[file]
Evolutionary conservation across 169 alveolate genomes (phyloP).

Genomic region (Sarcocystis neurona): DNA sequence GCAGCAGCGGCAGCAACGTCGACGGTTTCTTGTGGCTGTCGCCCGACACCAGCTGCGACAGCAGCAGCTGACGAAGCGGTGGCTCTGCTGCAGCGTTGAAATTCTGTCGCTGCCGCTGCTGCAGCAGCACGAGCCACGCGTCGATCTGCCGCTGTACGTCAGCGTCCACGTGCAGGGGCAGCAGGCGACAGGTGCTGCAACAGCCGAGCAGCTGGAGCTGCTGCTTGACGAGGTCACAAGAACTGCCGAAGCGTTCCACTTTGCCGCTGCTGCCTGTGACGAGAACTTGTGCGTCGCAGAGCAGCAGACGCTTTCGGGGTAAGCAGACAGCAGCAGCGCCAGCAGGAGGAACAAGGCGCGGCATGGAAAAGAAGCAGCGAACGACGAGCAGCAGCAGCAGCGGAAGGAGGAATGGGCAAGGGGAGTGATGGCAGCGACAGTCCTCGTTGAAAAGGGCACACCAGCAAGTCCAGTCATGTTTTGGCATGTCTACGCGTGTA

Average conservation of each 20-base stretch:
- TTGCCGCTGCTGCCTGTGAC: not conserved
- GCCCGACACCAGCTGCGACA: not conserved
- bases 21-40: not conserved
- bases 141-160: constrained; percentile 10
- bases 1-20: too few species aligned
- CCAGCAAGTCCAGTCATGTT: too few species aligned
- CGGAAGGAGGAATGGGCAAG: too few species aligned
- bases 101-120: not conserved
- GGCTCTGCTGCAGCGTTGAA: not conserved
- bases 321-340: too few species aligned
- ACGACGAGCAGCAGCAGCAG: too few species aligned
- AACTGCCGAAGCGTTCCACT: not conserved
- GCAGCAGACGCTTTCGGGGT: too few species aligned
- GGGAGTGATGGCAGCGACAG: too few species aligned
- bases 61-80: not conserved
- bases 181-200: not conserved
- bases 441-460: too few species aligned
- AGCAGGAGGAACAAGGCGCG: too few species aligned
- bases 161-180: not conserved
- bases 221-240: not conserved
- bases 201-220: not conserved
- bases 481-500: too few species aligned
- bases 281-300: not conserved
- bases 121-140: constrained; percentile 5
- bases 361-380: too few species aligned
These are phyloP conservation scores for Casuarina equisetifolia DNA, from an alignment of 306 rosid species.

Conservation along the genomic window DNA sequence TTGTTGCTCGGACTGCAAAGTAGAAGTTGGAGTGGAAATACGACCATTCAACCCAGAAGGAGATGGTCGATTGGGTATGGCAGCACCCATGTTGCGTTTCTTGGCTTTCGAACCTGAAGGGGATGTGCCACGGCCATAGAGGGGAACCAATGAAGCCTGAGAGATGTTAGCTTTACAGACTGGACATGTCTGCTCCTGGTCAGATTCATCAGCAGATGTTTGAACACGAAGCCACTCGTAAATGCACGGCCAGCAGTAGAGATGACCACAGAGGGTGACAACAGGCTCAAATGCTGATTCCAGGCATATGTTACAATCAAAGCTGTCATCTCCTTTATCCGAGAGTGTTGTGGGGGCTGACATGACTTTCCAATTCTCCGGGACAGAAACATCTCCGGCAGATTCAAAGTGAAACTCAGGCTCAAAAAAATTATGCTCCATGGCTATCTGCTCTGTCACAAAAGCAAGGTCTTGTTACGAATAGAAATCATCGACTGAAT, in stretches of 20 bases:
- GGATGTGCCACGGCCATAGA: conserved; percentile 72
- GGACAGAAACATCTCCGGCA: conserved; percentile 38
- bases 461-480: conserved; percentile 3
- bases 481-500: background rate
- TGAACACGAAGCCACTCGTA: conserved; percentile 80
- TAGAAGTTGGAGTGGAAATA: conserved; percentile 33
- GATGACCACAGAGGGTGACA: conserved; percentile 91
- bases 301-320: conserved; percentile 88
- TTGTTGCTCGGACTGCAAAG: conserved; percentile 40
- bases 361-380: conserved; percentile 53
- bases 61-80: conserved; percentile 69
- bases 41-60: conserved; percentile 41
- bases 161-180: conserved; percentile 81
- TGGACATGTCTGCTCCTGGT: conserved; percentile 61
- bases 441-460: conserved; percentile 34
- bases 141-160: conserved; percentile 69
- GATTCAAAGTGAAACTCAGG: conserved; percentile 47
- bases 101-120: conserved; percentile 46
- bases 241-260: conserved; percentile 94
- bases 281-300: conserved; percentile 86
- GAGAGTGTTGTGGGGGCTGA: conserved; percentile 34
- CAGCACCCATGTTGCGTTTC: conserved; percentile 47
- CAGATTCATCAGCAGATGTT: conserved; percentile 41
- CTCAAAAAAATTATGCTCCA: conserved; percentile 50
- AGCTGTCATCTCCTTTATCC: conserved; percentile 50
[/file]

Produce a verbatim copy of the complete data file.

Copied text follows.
Evolutionary conservation across 169 alveolate genomes (phyloP).

Genomic region (Sarcocystis neurona): DNA sequence GCAGCAGCGGCAGCAACGTCGACGGTTTCTTGTGGCTGTCGCCCGACACCAGCTGCGACAGCAGCAGCTGACGAAGCGGTGGCTCTGCTGCAGCGTTGAAATTCTGTCGCTGCCGCTGCTGCAGCAGCACGAGCCACGCGTCGATCTGCCGCTGTACGTCAGCGTCCACGTGCAGGGGCAGCAGGCGACAGGTGCTGCAACAGCCGAGCAGCTGGAGCTGCTGCTTGACGAGGTCACAAGAACTGCCGAAGCGTTCCACTTTGCCGCTGCTGCCTGTGACGAGAACTTGTGCGTCGCAGAGCAGCAGACGCTTTCGGGGTAAGCAGACAGCAGCAGCGCCAGCAGGAGGAACAAGGCGCGGCATGGAAAAGAAGCAGCGAACGACGAGCAGCAGCAGCAGCGGAAGGAGGAATGGGCAAGGGGAGTGATGGCAGCGACAGTCCTCGTTGAAAAGGGCACACCAGCAAGTCCAGTCATGTTTTGGCATGTCTACGCGTGTA

Average conservation of each 20-base stretch:
- TTGCCGCTGCTGCCTGTGAC: not conserved
- GCCCGACACCAGCTGCGACA: not conserved
- bases 21-40: not conserved
- bases 141-160: constrained; percentile 10
- bases 1-20: too few species aligned
- CCAGCAAGTCCAGTCATGTT: too few species aligned
- CGGAAGGAGGAATGGGCAAG: too few species aligned
- bases 101-120: not conserved
- GGCTCTGCTGCAGCGTTGAA: not conserved
- bases 321-340: too few species aligned
- ACGACGAGCAGCAGCAGCAG: too few species aligned
- AACTGCCGAAGCGTTCCACT: not conserved
- GCAGCAGACGCTTTCGGGGT: too few species aligned
- GGGAGTGATGGCAGCGACAG: too few species aligned
- bases 61-80: not conserved
- bases 181-200: not conserved
- bases 441-460: too few species aligned
- AGCAGGAGGAACAAGGCGCG: too few species aligned
- bases 161-180: not conserved
- bases 221-240: not conserved
- bases 201-220: not conserved
- bases 481-500: too few species aligned
- bases 281-300: not conserved
- bases 121-140: constrained; percentile 5
- bases 361-380: too few species aligned
These are phyloP conservation scores for Casuarina equisetifolia DNA, from an alignment of 306 rosid species.

Conservation along the genomic window DNA sequence TTGTTGCTCGGACTGCAAAGTAGAAGTTGGAGTGGAAATACGACCATTCAACCCAGAAGGAGATGGTCGATTGGGTATGGCAGCACCCATGTTGCGTTTCTTGGCTTTCGAACCTGAAGGGGATGTGCCACGGCCATAGAGGGGAACCAATGAAGCCTGAGAGATGTTAGCTTTACAGACTGGACATGTCTGCTCCTGGTCAGATTCATCAGCAGATGTTTGAACACGAAGCCACTCGTAAATGCACGGCCAGCAGTAGAGATGACCACAGAGGGTGACAACAGGCTCAAATGCTGATTCCAGGCATATGTTACAATCAAAGCTGTCATCTCCTTTATCCGAGAGTGTTGTGGGGGCTGACATGACTTTCCAATTCTCCGGGACAGAAACATCTCCGGCAGATTCAAAGTGAAACTCAGGCTCAAAAAAATTATGCTCCATGGCTATCTGCTCTGTCACAAAAGCAAGGTCTTGTTACGAATAGAAATCATCGACTGAAT, in stretches of 20 bases:
- GGATGTGCCACGGCCATAGA: conserved; percentile 72
- GGACAGAAACATCTCCGGCA: conserved; percentile 38
- bases 461-480: conserved; percentile 3
- bases 481-500: background rate
- TGAACACGAAGCCACTCGTA: conserved; percentile 80
- TAGAAGTTGGAGTGGAAATA: conserved; percentile 33
- GATGACCACAGAGGGTGACA: conserved; percentile 91
- bases 301-320: conserved; percentile 88
- TTGTTGCTCGGACTGCAAAG: conserved; percentile 40
- bases 361-380: conserved; percentile 53
- bases 61-80: conserved; percentile 69
- bases 41-60: conserved; percentile 41
- bases 161-180: conserved; percentile 81
- TGGACATGTCTGCTCCTGGT: conserved; percentile 61
- bases 441-460: conserved; percentile 34
- bases 141-160: conserved; percentile 69
- GATTCAAAGTGAAACTCAGG: conserved; percentile 47
- bases 101-120: conserved; percentile 46
- bases 241-260: conserved; percentile 94
- bases 281-300: conserved; percentile 86
- GAGAGTGTTGTGGGGGCTGA: conserved; percentile 34
- CAGCACCCATGTTGCGTTTC: conserved; percentile 47
- CAGATTCATCAGCAGATGTT: conserved; percentile 41
- CTCAAAAAAATTATGCTCCA: conserved; percentile 50
- AGCTGTCATCTCCTTTATCC: conserved; percentile 50